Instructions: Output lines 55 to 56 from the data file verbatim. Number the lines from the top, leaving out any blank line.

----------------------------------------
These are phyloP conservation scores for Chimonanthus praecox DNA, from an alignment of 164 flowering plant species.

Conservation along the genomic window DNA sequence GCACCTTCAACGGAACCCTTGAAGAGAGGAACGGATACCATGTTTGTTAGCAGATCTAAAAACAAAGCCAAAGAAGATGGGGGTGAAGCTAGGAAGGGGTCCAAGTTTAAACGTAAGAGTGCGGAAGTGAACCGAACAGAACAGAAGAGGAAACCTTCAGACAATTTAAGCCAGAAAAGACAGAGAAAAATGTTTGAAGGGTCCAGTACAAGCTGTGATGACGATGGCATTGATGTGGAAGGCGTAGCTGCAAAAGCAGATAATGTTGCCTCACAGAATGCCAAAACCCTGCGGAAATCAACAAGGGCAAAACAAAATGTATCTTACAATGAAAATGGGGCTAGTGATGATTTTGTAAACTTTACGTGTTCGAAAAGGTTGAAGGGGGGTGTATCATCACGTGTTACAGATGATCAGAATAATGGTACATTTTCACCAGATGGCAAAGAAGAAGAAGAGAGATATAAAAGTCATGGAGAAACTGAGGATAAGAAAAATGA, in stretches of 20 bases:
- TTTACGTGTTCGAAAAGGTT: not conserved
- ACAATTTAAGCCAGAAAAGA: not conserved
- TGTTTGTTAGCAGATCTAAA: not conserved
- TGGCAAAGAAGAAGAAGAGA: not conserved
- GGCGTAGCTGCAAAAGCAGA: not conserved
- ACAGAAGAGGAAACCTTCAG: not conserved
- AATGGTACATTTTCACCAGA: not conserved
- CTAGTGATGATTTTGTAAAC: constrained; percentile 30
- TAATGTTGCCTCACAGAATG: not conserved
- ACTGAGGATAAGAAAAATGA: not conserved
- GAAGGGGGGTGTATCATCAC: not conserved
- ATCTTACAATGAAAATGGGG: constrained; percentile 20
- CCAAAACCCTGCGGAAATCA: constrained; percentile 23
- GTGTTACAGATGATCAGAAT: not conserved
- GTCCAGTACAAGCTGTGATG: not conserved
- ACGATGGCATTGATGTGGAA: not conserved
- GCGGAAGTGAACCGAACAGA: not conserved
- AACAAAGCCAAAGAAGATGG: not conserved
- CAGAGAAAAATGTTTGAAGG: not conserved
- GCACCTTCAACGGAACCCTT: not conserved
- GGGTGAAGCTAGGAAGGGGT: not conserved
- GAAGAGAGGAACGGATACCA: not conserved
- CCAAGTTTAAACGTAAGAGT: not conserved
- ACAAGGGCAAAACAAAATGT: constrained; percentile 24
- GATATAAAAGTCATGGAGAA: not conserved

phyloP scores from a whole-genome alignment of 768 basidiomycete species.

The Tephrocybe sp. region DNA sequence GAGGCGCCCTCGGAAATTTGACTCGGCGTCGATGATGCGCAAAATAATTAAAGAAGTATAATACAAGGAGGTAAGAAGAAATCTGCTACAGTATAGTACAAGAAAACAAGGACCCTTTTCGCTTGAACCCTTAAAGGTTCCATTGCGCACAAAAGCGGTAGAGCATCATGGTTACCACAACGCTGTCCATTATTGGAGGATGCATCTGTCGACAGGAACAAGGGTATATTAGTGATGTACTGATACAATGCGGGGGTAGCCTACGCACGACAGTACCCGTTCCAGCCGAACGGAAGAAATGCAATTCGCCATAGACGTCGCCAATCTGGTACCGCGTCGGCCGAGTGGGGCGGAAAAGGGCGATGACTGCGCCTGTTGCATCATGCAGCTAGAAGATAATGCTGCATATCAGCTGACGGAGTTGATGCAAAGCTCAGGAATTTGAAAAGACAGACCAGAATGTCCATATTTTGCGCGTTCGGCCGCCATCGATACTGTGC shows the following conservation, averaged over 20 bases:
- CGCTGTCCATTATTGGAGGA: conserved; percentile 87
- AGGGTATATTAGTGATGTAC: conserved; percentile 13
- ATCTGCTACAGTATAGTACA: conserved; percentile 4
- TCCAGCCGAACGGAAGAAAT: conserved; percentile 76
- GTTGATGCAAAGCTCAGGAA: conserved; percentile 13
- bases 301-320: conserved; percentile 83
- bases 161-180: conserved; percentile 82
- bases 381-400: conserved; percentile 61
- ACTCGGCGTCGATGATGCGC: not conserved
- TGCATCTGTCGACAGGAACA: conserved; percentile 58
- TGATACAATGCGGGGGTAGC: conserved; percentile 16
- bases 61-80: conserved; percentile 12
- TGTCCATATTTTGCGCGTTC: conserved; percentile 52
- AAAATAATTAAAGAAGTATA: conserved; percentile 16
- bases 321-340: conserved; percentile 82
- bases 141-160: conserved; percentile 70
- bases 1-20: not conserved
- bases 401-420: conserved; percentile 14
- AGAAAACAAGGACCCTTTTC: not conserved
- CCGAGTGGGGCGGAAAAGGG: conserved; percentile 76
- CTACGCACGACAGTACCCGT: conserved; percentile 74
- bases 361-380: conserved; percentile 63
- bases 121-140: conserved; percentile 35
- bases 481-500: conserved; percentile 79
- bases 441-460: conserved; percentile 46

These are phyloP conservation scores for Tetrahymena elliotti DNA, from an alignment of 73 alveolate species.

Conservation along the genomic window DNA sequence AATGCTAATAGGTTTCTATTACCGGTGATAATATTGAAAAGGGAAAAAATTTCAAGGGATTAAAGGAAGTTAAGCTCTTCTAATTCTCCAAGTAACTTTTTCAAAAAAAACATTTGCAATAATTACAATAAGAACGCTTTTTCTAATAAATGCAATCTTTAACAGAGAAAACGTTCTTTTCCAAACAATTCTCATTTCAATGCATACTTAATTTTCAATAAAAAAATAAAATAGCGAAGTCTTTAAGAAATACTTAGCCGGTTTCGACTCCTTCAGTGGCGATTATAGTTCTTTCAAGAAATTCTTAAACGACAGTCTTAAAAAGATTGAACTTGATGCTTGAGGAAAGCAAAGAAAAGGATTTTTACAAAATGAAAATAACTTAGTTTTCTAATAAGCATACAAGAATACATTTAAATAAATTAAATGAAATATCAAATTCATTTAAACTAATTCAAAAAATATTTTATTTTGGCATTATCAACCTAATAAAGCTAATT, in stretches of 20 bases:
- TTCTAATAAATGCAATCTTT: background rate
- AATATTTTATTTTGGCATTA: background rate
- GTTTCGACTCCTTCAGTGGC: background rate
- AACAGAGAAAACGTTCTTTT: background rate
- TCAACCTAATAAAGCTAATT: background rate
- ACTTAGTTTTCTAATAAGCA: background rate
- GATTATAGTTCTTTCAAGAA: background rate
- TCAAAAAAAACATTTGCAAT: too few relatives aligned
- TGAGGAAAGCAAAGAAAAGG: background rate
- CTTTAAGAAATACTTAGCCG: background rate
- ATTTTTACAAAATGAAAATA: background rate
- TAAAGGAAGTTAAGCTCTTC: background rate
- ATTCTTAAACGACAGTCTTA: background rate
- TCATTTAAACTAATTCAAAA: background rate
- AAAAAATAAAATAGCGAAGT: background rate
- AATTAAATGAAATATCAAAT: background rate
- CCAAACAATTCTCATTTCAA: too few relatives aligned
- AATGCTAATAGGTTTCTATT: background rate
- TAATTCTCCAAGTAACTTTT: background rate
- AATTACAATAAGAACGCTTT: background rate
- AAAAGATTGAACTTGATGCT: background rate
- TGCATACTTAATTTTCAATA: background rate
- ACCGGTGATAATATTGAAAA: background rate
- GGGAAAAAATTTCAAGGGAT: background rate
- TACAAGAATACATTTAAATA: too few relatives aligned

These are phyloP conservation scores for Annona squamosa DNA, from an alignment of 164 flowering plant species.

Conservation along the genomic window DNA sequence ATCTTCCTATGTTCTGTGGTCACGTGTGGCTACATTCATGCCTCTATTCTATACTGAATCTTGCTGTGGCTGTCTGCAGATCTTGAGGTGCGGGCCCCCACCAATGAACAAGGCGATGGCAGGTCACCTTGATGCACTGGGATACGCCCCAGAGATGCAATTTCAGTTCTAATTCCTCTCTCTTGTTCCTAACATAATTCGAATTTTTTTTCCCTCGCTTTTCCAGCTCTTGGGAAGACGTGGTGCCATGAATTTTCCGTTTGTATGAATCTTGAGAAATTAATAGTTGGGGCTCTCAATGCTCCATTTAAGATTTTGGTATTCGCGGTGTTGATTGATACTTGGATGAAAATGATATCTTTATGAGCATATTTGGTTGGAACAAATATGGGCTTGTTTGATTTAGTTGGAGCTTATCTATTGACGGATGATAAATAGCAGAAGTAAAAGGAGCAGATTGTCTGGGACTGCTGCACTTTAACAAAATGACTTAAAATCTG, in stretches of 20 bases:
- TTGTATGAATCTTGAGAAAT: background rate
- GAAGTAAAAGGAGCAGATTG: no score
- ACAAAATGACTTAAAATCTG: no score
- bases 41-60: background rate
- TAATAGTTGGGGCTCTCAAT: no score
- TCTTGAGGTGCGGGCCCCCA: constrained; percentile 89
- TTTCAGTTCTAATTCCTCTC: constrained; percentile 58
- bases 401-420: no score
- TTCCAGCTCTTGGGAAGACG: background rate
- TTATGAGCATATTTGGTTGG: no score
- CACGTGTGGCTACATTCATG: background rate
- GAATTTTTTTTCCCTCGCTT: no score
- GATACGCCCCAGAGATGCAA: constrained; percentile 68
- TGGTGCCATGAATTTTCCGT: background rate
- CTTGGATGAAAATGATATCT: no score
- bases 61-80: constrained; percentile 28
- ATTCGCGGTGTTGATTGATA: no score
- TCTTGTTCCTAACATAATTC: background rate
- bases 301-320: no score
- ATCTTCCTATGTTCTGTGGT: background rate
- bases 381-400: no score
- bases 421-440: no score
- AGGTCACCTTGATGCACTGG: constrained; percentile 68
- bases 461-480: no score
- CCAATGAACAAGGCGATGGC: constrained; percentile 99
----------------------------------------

These are phyloP conservation scores for Tetrahymena elliotti DNA, from an alignment of 73 alveolate species.

Conservation along the genomic window DNA sequence AATGCTAATAGGTTTCTATTACCGGTGATAATATTGAAAAGGGAAAAAATTTCAAGGGATTAAAGGAAGTTAAGCTCTTCTAATTCTCCAAGTAACTTTTTCAAAAAAAACATTTGCAATAATTACAATAAGAACGCTTTTTCTAATAAATGCAATCTTTAACAGAGAAAACGTTCTTTTCCAAACAATTCTCATTTCAATGCATACTTAATTTTCAATAAAAAAATAAAATAGCGAAGTCTTTAAGAAATACTTAGCCGGTTTCGACTCCTTCAGTGGCGATTATAGTTCTTTCAAGAAATTCTTAAACGACAGTCTTAAAAAGATTGAACTTGATGCTTGAGGAAAGCAAAGAAAAGGATTTTTACAAAATGAAAATAACTTAGTTTTCTAATAAGCATACAAGAATACATTTAAATAAATTAAATGAAATATCAAATTCATTTAAACTAATTCAAAAAATATTTTATTTTGGCATTATCAACCTAATAAAGCTAATT, in stretches of 20 bases: